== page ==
Academy of Miner Athletics inducts new members

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On October 15, 2018

Three former student-athletes from Missouri S&T were inducted into the Academy of Miner Athletics during a ceremony held Friday, Oct. 12, in the Havener Center on the Missouri S&T campus.

The academy recognizes alumni who have brought honor to the university’s athletic department through their accomplishments on the playing field, in their careers and through community leadership. Academy members support the department through coordinated gifts of time, experience and money. The Academy of Miner Athletics was founded in October 2011 with its first induction class of 33 individuals.

New members are:

Dr. Jeff Cawlfield of Rolla, Missouri, vice provost of Academic Support at Missouri S&T. Cawlfield joined the Missouri S&T faculty as an assistant professor of geological engineering in 1987 and was named associate professor in 1993 and professor in 1999. He holds Ph.D. and master of science degrees in civil engineering from the University of California, Berkeley, and a bachelor of science degree in civil engineering from Washington State University. Before being named vice provost, Cawlfield served in various capacities as program head, associate dean, department chair, and director of the Freshman Engineering Program. Cawlfield was the NCAA Division II faculty athletic representative from 2003 to 2013 and worked closely with athletics director Mark Mullin during S&T’s transition from the MIAA to the GLVC. He has received the Outstanding Teaching Award seven times and the Outstanding Teaching Award for Distance Education three times. He and his wife, Lisa, are members of the Order of the Golden Shillelagh.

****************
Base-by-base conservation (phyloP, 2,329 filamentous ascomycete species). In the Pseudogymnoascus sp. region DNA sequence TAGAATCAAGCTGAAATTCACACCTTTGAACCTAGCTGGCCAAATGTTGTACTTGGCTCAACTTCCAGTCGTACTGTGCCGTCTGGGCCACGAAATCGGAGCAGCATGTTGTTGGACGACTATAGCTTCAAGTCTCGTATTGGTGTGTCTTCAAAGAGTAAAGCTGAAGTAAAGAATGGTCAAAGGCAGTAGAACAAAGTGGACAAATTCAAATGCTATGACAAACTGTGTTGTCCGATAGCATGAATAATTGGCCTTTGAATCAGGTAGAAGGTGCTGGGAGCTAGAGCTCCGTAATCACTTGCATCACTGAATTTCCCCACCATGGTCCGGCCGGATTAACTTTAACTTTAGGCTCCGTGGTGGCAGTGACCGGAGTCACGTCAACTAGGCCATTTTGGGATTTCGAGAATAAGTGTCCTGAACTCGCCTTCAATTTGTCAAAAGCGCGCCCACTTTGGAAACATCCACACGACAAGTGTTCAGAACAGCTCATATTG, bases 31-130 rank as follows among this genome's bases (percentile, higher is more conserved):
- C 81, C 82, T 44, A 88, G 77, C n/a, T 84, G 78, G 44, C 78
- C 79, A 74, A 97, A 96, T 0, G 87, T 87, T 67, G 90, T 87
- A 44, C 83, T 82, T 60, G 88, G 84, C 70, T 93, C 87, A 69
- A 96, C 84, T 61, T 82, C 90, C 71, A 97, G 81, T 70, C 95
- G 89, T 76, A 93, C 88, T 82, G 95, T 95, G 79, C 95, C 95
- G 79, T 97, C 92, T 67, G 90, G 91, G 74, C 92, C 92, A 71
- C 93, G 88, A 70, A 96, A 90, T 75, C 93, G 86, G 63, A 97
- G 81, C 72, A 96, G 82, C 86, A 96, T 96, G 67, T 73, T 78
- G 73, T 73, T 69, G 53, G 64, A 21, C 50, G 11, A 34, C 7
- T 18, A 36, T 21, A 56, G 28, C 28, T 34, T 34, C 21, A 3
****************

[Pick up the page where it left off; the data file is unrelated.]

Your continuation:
Tanya Newkirk of Springfield, Missouri, earned a bachelor of science degree in life sciences from Missouri S&T in 1989 and played basketball for the Miners from 1984-89. She was named most valuable player in three seasons and earned first-team All-MIAA honors in two. In her 98 career games, Newkirk became the program’s all-time leader with 913 rebounds, including two of the top seven single-season performances ever, while also scoring the fourth-most points in program history and ranking third all-time with 534 made field goals. Newkirk also served as a graduate assistant coach for one season for both the basketball and softball programs, and as a student trainer for the women’s soccer team. After graduation, Newkirk worked as a physical therapy assistant. Later coached basketball, volleyball, softball and track and field at the middle and high school level. After two seasons as head coach for the Tremont High School girls’ basketball team, she led the basketball and boys and girls track and field teams at Atchison Middle School. Newkirk has served with PEO Women’s Educational Organization, the YMCA board, local theater groups and various ministries at her church. Newkirk and her husband, Tim, have five children, including three adopted from Colombia in 2007, while their other two children competed in athletics at the collegiate level.

Nancy Parks of Longview, Texas, a group exercise coordinator at Christus Good Shepherd Institute for Healthy Living. Parks earned a bachelor of science degree in engineering management from Missouri S&T in 1989 and was a four-year letter winner for the S&T softball team during a time the Miners posted the best regular-season record in the MIAA. After graduation, Parks worked as a production supervisor for Hallmark Cards in Kansas City, Missouri, then spent three years as a human resources association for Lockheed Aeromod Center in Tucson, Arizona. Her professional career continued with Burr Brown Inc., now known as Texas Instruments, in Tucson. Since 2007, Parks has worked as a personal trainer and fitness manager for various athletic clubs in Texas, in addition to spending three years in Fernie, British Columbia, as a boot camp coach and personal trainer. She and her husband, Todd, a 1991 S&T mining engineering graduate who played football for the Miner program, have been married for 27 years and have two sons, Cody, 20, and Brett, 17.

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